JP commented on the @decorator syntax recently checked in to a Python alpha. I agree with him. Moreover, despite the fact that Guido has pronounced such agreement futile, I agree with Jim Fulton and I think that this should be a library issue, not a language issue. (Does anyone think it's peculiar that the authors of two of the most popular chunks of free Python software who have a very limited history of agreeing with each other, agree on disagreeing with Python's designer on language features like this?)
The thing that's most disappointing to me in this is that I had finally come
around to accepting the community's rationale against macros: that it was
too dangerous to allow arbitrary changes to Python's syntax because it would
make the local languages confusing and it would make the resulting language
harder to learn and harder to document.
The need for macros doesn't go away, though, and technical necessity becomes
distorted by social pressures. I believe that Python could benefit from a
lot of different syntax additions, most notably block syntax and
continuation syntax, to facilitate programming in the asynchronous model
that Twisted uses. I can't add these myself, though, because Python doesn't
provide the necessary hooks, and I don't have the patience to agitate on
python-dev until my pet feature is added, unlike some people.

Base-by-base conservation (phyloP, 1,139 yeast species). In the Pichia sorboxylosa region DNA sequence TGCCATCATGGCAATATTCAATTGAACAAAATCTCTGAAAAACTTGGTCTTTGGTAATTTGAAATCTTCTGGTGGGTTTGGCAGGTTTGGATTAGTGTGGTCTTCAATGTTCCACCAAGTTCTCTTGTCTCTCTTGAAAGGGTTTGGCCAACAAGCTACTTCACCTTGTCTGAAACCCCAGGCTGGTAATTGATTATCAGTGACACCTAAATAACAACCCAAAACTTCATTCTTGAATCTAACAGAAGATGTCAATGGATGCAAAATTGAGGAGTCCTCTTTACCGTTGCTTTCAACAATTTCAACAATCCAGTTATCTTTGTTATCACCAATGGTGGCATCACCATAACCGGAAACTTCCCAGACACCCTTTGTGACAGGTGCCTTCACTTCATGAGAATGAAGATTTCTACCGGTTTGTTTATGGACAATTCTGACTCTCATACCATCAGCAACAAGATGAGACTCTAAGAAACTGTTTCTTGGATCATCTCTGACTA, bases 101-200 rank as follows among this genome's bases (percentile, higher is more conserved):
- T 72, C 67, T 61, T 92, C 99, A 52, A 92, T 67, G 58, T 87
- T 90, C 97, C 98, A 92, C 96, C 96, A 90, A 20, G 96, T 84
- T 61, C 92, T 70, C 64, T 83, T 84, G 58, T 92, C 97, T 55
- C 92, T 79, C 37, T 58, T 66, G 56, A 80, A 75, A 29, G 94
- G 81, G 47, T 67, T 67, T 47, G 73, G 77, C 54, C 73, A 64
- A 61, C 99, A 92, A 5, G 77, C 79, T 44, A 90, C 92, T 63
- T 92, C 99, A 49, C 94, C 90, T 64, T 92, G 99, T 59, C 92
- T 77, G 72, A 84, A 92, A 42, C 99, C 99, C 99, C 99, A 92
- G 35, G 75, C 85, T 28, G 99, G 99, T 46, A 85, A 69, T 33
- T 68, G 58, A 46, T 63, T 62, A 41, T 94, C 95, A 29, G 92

I haven't run the numbers, but I imagine that something like one out of
every ten thousand methods I write is decorated in some way. Closer to one
in five is an asynchronous callback. Why is it that the extra convenience of
one-character syntax is necessary for this task which is extremely uncommon?
Apparently because other people in completely different application domains
find it is more common for them, and those people are more willing to spill
gallons of virtual ink complaining about the inconvenience and unreadability
of writing "decorate(hello)" vs. "@hello".
I think it is a bigger deal that I have to write ".addCallback(lambda x:
doSomething())" rather than "wait; doSomething()", but I don't have the
fortitude to convince Guido that "something is better than nothing" in this
case. I have been hoping for years that "something" would arrive in the
These kind of ad-hoc language modifications strike me as more dangerous than
a real, powerful macro system, because they don't just pollute the language
for some people, they pollute it for everyone at once because of some
people's needs. You have to hack Guido's brain, not the interpreter, to
implement your macros, which is both more time-consuming and more
detrimental to the community as a whole. Macros increase complexity locally
and utility locally; a static language decreases complexity globally and
utility globally, but every time someone successfully pushes through a
feature like this, they increase complexity globally but utility locally.
It's the worst of both worlds.
Of course I'm exaggerating. This feature in particular is not very
worrisome, but the trend it indicates is.
The strange thing is that I really don't understand Python's design when
things like this get bolted on to the side. Every time I think I've finally
got the "pythonic" vibe something weird like this happens. I suppose that's
what makes this feature so bad to me. I don't know why I am disagreeing with
Guido, because I don't understand the aesthetic he's using to make this
decision. From what I can tell just using the language and reading
python-dev, it's more or less random.
I hope I'm wrong. I was wrong about the new object model (except __class__
mutation!), and I'm grateful for that every day. Still, even after reading a
lot of the ranting, it seems to me that the @decorator syntax is being added
because it's easy, not because it's important.